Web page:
Talk:Elementary proof

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Who uses this concept?

I don't think that it is correct that anyone calls a proof "elementary" just because it does not use the square root of (-1). Nor is it true that an elementary proof is necessarily preferred.

It is not an assumption that (-1) can have a square root. It can be proved. Nor is the square root unique. (-1) has 2 square roots, if it has any.

I suggest killing this article. It just isn't useful. RSchlafly 00:11, 5 February 2007 (EST)

If the test were what is "useful", then most math articles should be deleted!

I'd love to see a proof that the following exists and is unique (plus and minus roots):

--Aschlafly 20:12, 6 February 2007 (EST)

Existence depends on what system you are operating in. Uniqueness is fairly easy if you are operating in a field. Proposition: in any field F, with c and element of F, the equation has at most 2 solutions. Proof: Consider . this implies that . We may assume that c has at least one square root (call it ). So we have . Now, since fields have no zero divisors (easy excercise), we must have or which gives us only two choices. Q.E.D. JoshuaZ 20:44, 6 February 2007 (EST)
I have never heard an "elementary proof" used to refer to a proof that "cannot be broken down into smaller proofs", whatever that is supposed to mean, and moreover, this doesn't clearly have anything to do with the other definition about avoiding complex analysis. Moreover, Selberg's Fields was primarily for his other work on the Riemann zeta function (complex analysis! the horror!) and Selberg formula, which indicated the direction of this proof. The proof itself was not the grounds for the medal, as this article indicates. Some editor here seems to have a bizarre fascination with "elementary proofs", but would surely be hard-pressed to find a serious mathematician who rejected residue calculus on the grounds that it is not an elementary method, as that article claims.

Re: "I'd love to see a proof that the following exists and is unique (plus and minus roots)", the questioner might try to learn a bit about fields and algebraic extensions thereof. By "sqrt(-1)" we mean some symbol which is "adjoined" to a field and which satisfies x^2+1=0. Such a thing exists in a field extension (and one can prove this quite rigorously), and is obviously unique there. Any basic algebra text (Artin, Dummit/Foote, etc) will cover the requisite material better than I could hope to do here.

- jlezzy

The "some editor" you refer to is either the owner or myself and neither of us have a bizarre fascination with this subject. Mockful sarcasm doesn't get you far on this site and neither does a woefully inappropriate choice of username. -Foxtrot 00:39, 4 January 2009 (EST)

This poster was indeed rude, but can we get citations for any of this? I can't find any evidence that there are mathematicians who reject the method of residues for being non-elementary.

Definition of Elementary proof

I would like to remove the statement about elementary proofs being those that cannot be broken down into smaller proofs. This statement doesn't make much sense to me. What so we mean by a 'smaller' proof? What do we mean by breaking a proof down into other proofs? Typically the proof of a long theorem is broken down by proving many of the steps as a lemma. This is done to make the proof of the main theorem easier to comprehend. This can be done with any theorem whose proof has more than one step. Any non-trivial theorem is bound to have many steps so I don't think that this is what the author intends. AndyJM 12:05, 9 January 2009 (EST)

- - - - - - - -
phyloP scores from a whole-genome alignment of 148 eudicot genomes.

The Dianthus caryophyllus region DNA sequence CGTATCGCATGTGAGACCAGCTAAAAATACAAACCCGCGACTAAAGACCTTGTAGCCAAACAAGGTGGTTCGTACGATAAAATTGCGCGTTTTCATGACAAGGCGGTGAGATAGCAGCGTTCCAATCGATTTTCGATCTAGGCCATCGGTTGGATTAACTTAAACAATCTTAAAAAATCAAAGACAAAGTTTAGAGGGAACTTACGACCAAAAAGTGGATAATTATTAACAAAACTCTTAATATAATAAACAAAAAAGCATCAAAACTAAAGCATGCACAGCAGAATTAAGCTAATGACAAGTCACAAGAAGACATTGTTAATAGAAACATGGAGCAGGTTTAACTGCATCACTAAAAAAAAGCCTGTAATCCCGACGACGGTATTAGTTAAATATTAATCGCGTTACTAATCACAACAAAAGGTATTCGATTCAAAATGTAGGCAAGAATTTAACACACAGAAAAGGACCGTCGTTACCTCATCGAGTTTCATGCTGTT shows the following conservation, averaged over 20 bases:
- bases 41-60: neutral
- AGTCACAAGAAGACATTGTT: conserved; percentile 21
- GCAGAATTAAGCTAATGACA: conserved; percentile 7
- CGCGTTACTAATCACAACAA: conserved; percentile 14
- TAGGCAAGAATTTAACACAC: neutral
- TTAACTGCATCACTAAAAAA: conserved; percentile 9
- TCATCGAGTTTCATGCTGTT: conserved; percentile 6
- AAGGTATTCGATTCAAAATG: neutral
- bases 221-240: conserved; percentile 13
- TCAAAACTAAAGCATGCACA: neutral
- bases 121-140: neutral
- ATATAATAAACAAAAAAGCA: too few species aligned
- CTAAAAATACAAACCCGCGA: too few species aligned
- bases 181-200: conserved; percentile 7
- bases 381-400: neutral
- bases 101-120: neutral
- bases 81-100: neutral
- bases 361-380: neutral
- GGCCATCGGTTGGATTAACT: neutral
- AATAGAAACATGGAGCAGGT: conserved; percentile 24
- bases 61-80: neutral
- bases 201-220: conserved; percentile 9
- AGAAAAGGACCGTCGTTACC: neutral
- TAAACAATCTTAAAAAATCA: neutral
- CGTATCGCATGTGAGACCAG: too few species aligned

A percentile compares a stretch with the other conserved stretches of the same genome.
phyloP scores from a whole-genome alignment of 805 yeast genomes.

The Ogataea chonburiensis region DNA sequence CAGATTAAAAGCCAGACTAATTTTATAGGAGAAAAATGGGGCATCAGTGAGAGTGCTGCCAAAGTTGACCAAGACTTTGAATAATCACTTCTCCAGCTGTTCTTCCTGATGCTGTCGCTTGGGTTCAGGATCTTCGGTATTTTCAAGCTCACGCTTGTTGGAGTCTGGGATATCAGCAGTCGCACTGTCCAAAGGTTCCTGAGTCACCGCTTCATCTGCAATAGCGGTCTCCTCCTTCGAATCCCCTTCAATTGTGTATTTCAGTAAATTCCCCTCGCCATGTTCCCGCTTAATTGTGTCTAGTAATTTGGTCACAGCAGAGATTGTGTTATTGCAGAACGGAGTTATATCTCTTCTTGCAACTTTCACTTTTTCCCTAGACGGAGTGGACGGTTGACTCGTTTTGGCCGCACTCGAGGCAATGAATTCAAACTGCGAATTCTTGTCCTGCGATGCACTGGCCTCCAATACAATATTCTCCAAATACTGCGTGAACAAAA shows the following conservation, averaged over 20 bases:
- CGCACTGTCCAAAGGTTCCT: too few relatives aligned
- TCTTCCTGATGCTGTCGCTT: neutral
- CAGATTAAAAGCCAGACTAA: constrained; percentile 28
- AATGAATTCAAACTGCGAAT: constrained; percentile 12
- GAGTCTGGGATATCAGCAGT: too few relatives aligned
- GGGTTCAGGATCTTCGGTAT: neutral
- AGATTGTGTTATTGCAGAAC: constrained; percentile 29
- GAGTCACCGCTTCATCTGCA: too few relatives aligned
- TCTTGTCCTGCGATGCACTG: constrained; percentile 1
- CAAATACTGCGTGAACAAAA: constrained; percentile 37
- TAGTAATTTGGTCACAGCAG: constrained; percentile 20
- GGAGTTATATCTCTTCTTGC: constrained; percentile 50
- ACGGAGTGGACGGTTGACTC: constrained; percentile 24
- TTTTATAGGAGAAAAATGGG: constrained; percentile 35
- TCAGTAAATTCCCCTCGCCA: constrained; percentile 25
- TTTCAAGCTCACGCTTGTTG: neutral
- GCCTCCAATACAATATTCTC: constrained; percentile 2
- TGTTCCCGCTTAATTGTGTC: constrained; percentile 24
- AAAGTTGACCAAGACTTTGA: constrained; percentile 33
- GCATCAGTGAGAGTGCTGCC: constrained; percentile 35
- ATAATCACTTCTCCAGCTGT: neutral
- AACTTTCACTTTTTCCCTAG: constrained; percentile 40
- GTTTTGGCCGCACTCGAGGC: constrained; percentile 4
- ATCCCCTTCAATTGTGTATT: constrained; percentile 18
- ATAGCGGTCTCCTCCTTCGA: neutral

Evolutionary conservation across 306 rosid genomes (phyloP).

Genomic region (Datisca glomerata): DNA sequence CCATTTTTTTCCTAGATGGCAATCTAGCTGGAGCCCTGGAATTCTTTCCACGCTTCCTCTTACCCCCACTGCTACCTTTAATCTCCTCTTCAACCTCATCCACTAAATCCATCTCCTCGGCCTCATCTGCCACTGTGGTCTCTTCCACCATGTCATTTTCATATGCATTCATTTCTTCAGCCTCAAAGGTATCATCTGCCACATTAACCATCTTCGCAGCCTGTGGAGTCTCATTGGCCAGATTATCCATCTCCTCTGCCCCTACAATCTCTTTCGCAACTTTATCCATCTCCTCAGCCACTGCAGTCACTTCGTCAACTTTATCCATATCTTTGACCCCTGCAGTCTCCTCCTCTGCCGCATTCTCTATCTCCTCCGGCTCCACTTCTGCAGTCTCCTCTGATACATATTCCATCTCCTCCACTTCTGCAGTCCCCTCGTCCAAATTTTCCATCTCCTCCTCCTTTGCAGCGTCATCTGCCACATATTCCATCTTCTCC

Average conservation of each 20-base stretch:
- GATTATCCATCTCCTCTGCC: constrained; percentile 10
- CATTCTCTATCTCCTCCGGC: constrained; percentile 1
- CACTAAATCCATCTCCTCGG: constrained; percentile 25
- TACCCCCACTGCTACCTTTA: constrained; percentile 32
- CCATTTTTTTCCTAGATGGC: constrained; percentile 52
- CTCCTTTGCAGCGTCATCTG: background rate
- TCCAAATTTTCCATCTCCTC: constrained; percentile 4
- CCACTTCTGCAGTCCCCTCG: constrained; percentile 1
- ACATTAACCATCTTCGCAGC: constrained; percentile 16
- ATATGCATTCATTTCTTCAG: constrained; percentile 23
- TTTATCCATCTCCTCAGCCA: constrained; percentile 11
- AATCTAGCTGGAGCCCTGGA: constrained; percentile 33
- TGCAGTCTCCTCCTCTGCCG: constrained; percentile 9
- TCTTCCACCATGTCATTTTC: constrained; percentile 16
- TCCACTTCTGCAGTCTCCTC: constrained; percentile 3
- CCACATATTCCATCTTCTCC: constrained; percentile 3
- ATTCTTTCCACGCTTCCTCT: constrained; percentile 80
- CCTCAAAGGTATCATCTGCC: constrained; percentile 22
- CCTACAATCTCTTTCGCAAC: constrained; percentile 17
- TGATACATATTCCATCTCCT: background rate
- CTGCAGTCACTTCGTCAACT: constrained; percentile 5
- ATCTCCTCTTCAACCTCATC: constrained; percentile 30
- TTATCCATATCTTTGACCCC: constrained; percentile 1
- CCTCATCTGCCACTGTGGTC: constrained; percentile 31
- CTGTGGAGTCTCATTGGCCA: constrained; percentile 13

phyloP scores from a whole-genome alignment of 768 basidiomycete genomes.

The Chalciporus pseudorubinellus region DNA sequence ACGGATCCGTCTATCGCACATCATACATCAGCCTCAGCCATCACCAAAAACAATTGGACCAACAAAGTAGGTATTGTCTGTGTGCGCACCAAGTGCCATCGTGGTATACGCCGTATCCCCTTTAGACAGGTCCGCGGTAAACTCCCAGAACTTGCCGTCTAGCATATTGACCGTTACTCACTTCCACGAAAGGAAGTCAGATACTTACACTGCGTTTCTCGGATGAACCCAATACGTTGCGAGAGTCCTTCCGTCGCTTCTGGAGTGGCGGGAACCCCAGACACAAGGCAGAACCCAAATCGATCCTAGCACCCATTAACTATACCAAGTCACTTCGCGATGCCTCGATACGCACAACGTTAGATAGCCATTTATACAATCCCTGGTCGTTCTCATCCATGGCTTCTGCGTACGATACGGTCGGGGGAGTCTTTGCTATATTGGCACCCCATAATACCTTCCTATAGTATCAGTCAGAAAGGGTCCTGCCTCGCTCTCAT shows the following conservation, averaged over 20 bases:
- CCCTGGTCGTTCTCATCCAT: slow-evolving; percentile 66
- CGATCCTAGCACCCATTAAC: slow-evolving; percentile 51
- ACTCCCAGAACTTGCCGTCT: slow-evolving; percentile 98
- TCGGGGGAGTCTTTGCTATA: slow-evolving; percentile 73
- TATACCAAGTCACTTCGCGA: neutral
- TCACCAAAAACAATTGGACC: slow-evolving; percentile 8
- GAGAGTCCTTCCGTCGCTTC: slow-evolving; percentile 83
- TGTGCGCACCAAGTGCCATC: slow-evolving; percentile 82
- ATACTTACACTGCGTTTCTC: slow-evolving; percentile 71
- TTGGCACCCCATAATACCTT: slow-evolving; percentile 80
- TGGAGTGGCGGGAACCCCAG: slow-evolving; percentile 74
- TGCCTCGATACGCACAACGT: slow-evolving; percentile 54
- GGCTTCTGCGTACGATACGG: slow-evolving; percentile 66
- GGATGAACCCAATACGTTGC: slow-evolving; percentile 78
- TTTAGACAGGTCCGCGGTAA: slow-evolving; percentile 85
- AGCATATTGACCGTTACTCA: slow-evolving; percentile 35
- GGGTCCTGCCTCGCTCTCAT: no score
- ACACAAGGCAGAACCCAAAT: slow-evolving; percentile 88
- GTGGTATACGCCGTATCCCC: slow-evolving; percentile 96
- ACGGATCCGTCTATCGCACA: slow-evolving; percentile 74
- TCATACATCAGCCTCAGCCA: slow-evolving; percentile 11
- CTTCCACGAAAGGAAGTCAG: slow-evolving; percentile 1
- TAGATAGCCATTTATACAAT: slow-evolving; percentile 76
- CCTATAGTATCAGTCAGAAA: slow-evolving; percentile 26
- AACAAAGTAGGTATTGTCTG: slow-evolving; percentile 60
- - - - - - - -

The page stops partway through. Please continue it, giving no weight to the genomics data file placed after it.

AndyJM, I really don't understand what your are finding so baffling about the concept of elementary proofs. The line you removed was an important statement, and as you can see, Andy (the owner) reinstated it with some clearer wording. If you do not have experience with elementary proofs, then please do not remove content from the articles -- you've been banned for such actions before. -Foxtrot 22:00, 18 January 2009 (EST)
Hi Foxtrot. I thought that I had clearly laid out what I find so baffling about one particular statement in this article. Did you read my comment? While I am not delighted with the addition that Schlafly made it is a definite improvement over what had been there. The vast majority (perhaps all) all the proofs that I have published could be classified as elementary according to the first definition, i.e. not using complex analysis. However I have no idea whether or not they would elementary according to the second definition. This suggests to me that the second definition could be a bit suspect or 'loose', so to speak. I am not out to cause trouble here, and despite your beliefs to the contrary I have not made any edits for ideological reasons. In fact to my mind mathematics is refreshingly free of ideology. Dia dhuit (to which the polite response is 'Dia is muire dhuit'). AndyJM 07:22, 19 January 2009 (EST)

I don't think that anyone uses the term "elementary proof" as it is defined here. Here is more typical usage:

Keep in mind that the word ‘elementary’ is being used in many dif-ferent ways in this discussion. In informal mathematical usage, ‘elemen-tary’ is often used to mean ‘simple’ or ‘easy to understand’. In the Sel-berg/Nathanson sense it is used to mean ‘avoiding the use of infinitary (or analytic) methods’. The fact that Selberg’s proof of Dirichlet’s theorem is harder to understand than the standard analytic one shows that these two senses can be at odds! I have already noted that the use of the word ‘elementary’ in the phrase ‘elementary arithmetic’ is due to the fact that the axiom system is closely related to the class of ‘elementary functions’ in the sense of Kalmar. To complicate matters even further, among logicians the word ‘elementary’ is often used to mean ‘first-order’. [1]